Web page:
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Robert's Rules of Ardor



Robert's Rules of Ardor, Great Beast Theater, at Heartland Studio Theater. Robert Patrick, gay prankster playwright, deserves the occasional retrospective. Spanning four decades, this bill moves back in time, reveling in his wordplay and flamboyant self-caricature. Fortunately, Patrick's comedies mirror their times as well as his obsessions.

The most recent offering, the doggedly earthy Evan on Earth, depicts a May-December liaison in which the younger man has AIDS and the elder (Patrick's surrogate) is the object of the boy's anger. Michelle Power's staging reveals how an abusive relationship can even the odds between lovers mismatched in age. In the popular Pouf Positive, a brittle queen with AIDS (an enervated Charles Christensen) talks on the phone with his ex-lover, marinating in exquisite self-pity and bons mots. Director Brian Bennett mingles the stiff upper quips with gallows humor to deliver a stylish survivor.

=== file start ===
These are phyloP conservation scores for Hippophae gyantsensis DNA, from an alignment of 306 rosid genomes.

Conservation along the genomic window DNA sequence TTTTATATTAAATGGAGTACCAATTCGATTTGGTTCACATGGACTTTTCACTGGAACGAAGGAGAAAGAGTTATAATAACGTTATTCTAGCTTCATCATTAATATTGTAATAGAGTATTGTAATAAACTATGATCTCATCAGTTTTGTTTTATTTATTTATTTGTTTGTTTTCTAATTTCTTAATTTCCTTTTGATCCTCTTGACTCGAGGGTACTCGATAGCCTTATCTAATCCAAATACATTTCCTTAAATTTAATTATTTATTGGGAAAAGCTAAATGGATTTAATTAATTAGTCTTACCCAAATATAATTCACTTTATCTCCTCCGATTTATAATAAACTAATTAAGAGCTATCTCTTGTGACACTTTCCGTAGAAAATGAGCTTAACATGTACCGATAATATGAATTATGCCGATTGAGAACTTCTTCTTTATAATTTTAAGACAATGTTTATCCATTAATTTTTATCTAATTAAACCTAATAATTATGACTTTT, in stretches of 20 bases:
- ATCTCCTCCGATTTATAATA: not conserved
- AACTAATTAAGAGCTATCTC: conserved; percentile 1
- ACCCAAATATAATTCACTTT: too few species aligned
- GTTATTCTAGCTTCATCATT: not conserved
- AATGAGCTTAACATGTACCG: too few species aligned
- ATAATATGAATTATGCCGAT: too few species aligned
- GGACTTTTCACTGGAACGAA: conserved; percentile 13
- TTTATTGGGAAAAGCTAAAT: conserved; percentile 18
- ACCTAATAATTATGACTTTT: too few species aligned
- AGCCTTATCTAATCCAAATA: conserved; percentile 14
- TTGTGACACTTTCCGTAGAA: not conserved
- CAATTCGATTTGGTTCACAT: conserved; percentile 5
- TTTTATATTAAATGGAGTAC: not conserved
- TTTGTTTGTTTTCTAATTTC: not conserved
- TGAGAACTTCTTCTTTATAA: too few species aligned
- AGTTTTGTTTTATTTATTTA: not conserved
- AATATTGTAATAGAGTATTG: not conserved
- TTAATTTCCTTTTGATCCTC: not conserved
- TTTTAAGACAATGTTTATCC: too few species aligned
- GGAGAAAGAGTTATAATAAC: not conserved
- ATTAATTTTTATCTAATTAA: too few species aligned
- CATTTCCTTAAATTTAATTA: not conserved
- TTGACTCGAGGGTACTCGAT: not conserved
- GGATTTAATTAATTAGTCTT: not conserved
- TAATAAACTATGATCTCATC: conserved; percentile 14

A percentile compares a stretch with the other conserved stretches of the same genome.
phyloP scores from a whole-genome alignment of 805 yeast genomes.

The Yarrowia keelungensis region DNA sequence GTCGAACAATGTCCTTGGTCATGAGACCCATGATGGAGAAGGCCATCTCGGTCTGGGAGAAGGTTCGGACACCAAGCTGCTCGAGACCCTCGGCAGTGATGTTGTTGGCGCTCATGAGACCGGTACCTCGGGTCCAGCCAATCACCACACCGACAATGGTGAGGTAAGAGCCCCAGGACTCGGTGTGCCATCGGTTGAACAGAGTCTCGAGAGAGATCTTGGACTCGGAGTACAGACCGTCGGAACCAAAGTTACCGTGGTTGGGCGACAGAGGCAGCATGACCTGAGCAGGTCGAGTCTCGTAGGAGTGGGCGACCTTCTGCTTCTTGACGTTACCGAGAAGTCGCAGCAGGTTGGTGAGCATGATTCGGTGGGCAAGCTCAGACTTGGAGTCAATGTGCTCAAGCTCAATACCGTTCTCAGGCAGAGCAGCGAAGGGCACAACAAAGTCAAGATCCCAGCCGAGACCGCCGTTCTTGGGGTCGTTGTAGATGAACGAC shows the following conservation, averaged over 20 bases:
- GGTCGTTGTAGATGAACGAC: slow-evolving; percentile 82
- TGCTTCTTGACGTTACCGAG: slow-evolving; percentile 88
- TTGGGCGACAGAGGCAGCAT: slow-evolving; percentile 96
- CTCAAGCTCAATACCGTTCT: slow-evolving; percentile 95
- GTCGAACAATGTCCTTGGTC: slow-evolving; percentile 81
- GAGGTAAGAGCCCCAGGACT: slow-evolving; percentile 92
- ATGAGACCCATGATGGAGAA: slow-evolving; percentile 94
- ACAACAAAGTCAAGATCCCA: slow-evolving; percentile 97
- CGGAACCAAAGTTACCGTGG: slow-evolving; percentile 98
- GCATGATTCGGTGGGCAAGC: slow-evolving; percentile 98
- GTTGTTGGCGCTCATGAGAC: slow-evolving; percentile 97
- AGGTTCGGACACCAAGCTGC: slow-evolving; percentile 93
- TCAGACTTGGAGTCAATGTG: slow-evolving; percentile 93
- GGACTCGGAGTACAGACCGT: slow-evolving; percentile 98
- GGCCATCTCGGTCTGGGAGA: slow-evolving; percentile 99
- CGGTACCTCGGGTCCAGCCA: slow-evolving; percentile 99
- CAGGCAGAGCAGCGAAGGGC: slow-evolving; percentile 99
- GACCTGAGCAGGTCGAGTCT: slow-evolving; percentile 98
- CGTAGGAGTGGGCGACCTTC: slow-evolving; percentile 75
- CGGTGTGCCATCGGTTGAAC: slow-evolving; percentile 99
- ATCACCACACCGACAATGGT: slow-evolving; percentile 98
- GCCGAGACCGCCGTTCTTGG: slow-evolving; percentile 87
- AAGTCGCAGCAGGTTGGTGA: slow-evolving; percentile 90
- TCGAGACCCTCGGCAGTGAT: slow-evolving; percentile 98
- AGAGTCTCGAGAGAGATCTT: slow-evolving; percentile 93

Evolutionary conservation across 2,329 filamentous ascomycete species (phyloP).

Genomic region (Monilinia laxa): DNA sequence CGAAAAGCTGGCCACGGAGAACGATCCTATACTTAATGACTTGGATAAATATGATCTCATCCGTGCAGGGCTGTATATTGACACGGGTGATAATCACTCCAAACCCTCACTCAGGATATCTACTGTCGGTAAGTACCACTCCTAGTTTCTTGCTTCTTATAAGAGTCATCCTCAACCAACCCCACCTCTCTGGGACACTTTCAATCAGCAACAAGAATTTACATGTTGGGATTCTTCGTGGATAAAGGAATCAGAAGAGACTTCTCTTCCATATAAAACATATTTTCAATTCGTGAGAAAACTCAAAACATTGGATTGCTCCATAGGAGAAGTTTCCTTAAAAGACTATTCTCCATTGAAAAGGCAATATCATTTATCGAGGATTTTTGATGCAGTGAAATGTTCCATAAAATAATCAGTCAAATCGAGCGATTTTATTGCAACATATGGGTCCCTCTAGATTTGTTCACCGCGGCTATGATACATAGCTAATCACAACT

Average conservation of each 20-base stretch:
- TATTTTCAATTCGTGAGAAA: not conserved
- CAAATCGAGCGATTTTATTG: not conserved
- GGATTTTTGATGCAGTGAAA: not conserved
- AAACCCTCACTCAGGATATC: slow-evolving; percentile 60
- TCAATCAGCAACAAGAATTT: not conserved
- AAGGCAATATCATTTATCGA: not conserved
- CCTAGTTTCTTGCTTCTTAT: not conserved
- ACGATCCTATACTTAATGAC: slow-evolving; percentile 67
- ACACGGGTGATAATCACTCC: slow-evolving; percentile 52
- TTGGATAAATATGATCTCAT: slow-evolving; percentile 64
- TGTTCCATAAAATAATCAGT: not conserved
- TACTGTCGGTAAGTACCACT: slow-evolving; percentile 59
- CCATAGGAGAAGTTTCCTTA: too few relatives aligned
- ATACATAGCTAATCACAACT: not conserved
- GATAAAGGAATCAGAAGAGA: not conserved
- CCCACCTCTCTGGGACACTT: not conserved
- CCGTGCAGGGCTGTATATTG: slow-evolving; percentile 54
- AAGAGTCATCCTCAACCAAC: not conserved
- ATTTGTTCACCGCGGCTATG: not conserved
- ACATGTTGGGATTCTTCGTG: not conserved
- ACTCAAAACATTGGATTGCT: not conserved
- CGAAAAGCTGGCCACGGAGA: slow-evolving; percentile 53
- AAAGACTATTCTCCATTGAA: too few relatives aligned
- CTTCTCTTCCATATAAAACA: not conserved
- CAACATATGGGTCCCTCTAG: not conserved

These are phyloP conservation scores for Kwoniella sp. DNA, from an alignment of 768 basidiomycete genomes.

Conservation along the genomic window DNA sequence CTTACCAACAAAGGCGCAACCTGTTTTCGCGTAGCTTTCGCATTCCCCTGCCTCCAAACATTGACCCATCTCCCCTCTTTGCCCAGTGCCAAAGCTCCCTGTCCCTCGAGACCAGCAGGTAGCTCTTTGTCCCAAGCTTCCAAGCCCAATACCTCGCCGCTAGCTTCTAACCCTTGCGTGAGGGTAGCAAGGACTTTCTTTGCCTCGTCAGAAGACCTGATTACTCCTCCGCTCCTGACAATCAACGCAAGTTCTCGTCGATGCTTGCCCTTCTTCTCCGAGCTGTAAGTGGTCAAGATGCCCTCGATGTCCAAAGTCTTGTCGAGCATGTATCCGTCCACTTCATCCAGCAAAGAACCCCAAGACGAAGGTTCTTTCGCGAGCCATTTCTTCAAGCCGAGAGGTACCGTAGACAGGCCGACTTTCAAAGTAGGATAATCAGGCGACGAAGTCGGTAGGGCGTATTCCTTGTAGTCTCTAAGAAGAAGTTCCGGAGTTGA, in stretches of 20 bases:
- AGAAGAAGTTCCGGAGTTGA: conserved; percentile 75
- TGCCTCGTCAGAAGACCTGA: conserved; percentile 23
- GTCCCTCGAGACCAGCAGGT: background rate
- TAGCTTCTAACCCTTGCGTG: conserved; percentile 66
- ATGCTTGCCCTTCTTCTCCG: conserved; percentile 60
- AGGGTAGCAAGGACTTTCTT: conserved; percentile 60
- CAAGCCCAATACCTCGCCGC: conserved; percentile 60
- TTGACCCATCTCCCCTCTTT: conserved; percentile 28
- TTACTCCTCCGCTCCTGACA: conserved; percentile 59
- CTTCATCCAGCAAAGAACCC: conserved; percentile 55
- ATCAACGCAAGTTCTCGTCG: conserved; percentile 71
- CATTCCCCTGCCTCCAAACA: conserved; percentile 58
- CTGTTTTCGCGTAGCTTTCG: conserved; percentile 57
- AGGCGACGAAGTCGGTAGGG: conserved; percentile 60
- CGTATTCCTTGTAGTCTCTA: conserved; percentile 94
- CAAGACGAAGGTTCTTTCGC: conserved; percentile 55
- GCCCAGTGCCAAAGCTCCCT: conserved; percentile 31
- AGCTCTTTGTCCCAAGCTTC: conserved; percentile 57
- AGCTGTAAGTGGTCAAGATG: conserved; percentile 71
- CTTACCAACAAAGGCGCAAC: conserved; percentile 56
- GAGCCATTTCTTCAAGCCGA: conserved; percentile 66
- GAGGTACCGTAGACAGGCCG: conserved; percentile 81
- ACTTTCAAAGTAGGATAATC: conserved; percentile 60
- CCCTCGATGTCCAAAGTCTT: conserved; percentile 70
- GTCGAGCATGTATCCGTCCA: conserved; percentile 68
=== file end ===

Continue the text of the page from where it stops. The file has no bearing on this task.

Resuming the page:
Spoofing 70s television, Sitcom is a farce complete with erratic laugh track that begins in infidelity and ends with a menage a trois. Though Michael Martin's sluggish staging prolongs the overwritten silliness, Ed Jones ("Honey, I'm homo!") has fun undermining the cloying domesticity of the title target. Fog returns us to the 60s. Two sex seekers shrouded by fog in Central Park indulge in artful deception: one pretends to be less attractive than he is, the other more, and they meet in the middle. The evening ends where Patrick began: curiously, this furtive, tentative depiction of gay ardor is more romantic and mysterious than anything he wrote later.

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